Chapter

Public Irony, Conservatism, and the British Nation

Yoon Sun Lee

in Nationalism and Irony

Published in print June 2004 | ISBN: 9780195162356
Published online September 2007 | e-ISBN: 9780199787852 | DOI: http://dx.doi.org/10.1093/acprof:oso/9780195162356.003.0001
 Public Irony, Conservatism, and the British Nation

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Romantic nationalism in Britain was strengthened by the discovery of irony's civic potential. As irony became part of public discourse and behavioral repertoire, the awareness of artifice and convention was made compatible with displays of loyalty and deference. This chapter discusses how modern nationalism and the discourse of Romantic irony arose in the same historical context. Irony proved particularly useful in representing the peculiar status held by Ireland and Scotland within the British nation. Rather than trying to obscure the fictive and fractured nature of British unity, Burke's letters and speeches, Scott's historical novels, and Carlyle's reviews and histories rely on the paradoxically cohesive force of irony.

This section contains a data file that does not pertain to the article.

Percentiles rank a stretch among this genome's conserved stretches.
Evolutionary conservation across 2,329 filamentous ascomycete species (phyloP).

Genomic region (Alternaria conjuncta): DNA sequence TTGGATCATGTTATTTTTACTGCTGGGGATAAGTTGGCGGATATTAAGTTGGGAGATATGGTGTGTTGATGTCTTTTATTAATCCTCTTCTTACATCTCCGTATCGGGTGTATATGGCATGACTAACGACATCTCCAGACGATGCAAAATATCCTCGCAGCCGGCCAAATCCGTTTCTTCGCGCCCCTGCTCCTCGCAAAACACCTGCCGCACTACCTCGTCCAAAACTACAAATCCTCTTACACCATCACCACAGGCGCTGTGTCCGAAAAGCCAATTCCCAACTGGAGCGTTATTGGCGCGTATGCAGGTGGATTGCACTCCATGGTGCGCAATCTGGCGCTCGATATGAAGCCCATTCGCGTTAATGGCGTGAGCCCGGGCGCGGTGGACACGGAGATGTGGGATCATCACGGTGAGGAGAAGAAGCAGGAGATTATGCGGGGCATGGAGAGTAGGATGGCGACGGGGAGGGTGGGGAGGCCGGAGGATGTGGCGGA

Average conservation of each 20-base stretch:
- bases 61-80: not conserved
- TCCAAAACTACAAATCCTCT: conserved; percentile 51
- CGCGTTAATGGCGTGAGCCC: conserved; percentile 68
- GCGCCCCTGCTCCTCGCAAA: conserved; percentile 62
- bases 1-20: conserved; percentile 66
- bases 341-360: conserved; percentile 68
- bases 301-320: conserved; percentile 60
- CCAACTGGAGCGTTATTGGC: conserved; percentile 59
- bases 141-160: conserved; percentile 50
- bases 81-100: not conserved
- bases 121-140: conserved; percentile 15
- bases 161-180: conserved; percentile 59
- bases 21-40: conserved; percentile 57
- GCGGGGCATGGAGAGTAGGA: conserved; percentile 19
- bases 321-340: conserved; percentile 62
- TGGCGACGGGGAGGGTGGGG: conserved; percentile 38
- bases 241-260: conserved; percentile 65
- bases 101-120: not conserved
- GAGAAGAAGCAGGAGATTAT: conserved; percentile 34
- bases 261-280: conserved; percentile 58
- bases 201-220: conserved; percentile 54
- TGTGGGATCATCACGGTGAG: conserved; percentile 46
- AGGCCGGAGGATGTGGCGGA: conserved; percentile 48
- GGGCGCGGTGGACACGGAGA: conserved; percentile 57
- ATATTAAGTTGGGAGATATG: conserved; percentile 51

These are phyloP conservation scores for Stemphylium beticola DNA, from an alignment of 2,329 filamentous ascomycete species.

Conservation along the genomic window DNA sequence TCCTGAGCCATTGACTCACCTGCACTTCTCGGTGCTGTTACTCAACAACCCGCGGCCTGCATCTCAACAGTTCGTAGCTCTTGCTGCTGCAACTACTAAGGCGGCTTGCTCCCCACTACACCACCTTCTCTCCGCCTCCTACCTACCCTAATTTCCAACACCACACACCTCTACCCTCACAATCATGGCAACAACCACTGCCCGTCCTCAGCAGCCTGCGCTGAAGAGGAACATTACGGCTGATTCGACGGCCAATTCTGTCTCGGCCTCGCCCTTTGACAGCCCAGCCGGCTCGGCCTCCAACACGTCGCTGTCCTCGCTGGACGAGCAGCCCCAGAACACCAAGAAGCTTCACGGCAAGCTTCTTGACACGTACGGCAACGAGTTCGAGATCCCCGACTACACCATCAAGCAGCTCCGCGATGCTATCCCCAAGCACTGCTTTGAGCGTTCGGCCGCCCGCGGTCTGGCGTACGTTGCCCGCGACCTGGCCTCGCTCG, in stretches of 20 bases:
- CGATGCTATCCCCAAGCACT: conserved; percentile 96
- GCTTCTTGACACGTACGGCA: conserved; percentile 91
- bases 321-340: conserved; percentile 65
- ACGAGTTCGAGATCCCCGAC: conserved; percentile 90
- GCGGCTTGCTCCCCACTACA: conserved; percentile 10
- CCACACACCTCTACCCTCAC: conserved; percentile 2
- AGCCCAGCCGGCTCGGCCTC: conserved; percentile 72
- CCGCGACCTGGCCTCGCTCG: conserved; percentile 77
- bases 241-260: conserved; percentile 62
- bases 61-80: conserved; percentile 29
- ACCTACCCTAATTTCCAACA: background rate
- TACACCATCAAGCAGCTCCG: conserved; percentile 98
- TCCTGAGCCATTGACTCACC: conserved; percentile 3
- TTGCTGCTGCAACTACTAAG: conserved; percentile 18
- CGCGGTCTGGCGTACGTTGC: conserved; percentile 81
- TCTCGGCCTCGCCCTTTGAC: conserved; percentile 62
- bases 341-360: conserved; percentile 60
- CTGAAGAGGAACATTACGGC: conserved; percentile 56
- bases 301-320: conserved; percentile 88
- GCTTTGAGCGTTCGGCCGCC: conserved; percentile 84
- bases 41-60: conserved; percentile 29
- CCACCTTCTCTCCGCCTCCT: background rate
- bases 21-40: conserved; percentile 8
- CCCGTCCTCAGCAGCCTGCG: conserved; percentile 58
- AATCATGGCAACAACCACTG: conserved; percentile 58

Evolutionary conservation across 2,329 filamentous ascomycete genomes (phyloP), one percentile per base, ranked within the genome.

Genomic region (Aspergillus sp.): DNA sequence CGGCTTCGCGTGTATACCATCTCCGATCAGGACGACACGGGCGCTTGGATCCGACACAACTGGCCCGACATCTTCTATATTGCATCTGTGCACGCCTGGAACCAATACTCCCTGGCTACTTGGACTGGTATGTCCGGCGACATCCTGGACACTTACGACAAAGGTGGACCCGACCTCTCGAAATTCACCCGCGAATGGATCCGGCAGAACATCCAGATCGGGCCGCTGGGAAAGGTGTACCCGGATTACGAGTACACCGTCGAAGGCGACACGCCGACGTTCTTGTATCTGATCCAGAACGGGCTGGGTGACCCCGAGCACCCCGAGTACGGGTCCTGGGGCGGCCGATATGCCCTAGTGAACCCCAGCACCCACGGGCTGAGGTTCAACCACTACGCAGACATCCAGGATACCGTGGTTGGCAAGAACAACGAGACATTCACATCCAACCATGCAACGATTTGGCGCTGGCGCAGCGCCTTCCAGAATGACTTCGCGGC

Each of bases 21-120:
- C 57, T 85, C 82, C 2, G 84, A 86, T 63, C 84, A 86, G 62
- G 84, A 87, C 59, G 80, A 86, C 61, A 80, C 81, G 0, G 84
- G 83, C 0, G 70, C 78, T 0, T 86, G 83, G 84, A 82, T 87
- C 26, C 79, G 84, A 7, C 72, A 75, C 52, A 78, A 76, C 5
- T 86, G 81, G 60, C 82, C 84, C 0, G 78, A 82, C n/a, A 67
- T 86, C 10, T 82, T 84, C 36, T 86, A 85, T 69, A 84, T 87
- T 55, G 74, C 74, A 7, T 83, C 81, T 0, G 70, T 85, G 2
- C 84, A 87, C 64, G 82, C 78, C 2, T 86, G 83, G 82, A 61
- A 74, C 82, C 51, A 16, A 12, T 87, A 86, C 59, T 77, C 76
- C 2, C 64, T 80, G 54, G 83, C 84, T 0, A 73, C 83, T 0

Keywords: Romantic; deference; Ireland; Scotland; Edgeworth; Burke; Scott; Carlyle

Chapter.  17081 words. 

Subjects: Literary Studies (19th Century)

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